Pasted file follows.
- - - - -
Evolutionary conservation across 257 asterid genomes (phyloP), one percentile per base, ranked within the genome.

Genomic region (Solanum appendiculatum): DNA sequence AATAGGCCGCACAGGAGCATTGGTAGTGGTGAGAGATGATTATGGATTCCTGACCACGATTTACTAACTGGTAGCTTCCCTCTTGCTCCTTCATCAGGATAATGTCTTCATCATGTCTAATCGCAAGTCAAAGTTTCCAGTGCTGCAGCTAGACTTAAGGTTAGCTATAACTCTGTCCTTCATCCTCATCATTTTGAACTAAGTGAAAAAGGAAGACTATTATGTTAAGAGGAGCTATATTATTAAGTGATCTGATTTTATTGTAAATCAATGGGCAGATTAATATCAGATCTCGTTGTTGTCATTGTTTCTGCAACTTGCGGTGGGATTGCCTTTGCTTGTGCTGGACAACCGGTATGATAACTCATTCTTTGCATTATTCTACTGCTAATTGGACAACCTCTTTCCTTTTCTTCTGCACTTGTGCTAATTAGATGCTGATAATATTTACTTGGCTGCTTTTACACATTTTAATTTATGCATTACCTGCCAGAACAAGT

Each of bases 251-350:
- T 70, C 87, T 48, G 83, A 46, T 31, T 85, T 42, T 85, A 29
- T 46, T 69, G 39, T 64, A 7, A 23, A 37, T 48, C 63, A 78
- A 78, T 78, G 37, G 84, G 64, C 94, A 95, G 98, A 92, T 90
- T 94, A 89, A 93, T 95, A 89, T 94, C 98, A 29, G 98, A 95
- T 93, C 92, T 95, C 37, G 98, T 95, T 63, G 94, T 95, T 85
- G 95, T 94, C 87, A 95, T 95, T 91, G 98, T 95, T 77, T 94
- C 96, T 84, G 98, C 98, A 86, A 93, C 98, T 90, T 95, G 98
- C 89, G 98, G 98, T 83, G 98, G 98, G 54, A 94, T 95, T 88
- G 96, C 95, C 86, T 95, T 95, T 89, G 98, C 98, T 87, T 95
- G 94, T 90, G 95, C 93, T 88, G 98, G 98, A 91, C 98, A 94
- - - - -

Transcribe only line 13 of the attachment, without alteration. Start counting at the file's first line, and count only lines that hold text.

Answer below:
- G 94, T 90, G 95, C 93, T 88, G 98, G 98, A 91, C 98, A 94